Video: GCSE Mathematics Foundation Tier Pack 4 • Paper 2 • Question 12

GCSE Mathematics Foundation Tier Pack 4 • Paper 2 • Question 12


Video Transcript

Below is a table which can be used to convert between meters and feet. Part a) Use the information in the table to draw a conversion graph. Part b) Which distance is shorter? 10 meters or 35 feet. You must show your working.

In order to actually answer part a), what we need to do is actually draw our conversion graph. To do this, we’re going to need to plot the points we’ve been given in our table. We’ve got meters, which are actually our 𝑥-coordinates, because they’re on the 𝑥-axis, and feet, which are our 𝑦-coordinates, because feet is on the 𝑦-axis.

Now before we can actually plot the points, what we need to do is actually add a scale onto the 𝑥-axis. And I’ve done that here. So we’ve got five, 10, 15, 20. And I needed to use this scale because the maximum number of meters is 18. The key when adding your scale is to make sure that there’s even spacing. So I’ve done that because I can see that each of the big squares is worth five.

Okay, great, now let’s plot our points. So the first point is at three, 10. The second point is six, 20, so six meters, so six along the 𝑥-axis, and 20 feet, so 20 on the 𝑦-axis. The next point is 15, 50. And then finally, the last point is 18, 60.

So then to complete our conversion graph, what we do is actually join these points with a straight line. It goes down to zero, so the origin, and that’s because if you have zero meters, it’s going to be equal to zero feet. And we don’t extend it beyond of the top point that we have, which is 18, 60. So now that’s part a) completed, because we’ve drawn our conversion graph.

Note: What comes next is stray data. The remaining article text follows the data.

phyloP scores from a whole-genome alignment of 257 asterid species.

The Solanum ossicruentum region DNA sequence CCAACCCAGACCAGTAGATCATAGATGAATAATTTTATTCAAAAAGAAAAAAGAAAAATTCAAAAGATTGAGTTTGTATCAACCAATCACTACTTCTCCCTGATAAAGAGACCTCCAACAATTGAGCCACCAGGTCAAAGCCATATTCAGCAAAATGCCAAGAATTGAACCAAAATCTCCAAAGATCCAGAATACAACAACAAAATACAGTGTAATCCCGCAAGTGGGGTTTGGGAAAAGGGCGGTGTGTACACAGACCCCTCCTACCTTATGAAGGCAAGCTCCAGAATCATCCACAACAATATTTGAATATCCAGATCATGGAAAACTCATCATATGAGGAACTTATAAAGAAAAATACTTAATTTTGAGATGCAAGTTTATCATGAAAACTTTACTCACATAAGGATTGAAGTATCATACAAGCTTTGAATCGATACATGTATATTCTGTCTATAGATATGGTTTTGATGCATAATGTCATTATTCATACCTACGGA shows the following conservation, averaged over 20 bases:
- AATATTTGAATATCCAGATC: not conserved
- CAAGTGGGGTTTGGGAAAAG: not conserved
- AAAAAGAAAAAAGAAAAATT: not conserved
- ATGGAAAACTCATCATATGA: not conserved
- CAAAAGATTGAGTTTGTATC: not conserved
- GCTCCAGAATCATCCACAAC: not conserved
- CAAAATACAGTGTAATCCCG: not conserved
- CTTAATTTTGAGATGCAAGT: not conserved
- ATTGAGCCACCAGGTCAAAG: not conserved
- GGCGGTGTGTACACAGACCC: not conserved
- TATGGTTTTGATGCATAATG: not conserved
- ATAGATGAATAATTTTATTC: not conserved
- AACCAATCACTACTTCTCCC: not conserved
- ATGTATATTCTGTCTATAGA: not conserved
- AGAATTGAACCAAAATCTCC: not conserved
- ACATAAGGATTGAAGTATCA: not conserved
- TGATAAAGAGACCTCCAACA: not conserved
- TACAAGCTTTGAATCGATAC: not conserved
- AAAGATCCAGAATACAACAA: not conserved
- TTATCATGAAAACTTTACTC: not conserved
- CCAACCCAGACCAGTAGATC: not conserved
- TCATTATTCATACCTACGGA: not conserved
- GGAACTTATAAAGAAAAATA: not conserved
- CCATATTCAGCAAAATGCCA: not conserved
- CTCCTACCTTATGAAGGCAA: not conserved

Okay, so now we’re gonna move on to part b). And in part b), what we’re going to do is use our conversion graph, because what we can use it for is to actually convert between meters and feet.

In part b), we want to find out which distance is shorter: 10 meters or 35 feet. So in order to work this out, what we need to do is work out how much 10 meters is in feet. And to do this, I’ve actually drawn a dotted line up from 10 on the 𝑥-axis, because that’s meters, and it goes along to the 𝑦-axis where the feet are.

And we can see that 10 meters is approximately 33 feet. And I’ve got that because actually each of the very small squares is worth one feet. So therefore, it’s three squares up on the 𝑦-axis from the 30, which would make it 33 feet. Well, 33 feet is less than 35 feet. So therefore, as 10 meters is approximately equal to 33 feet, then therefore 10 meters must be shorter than 35 feet.

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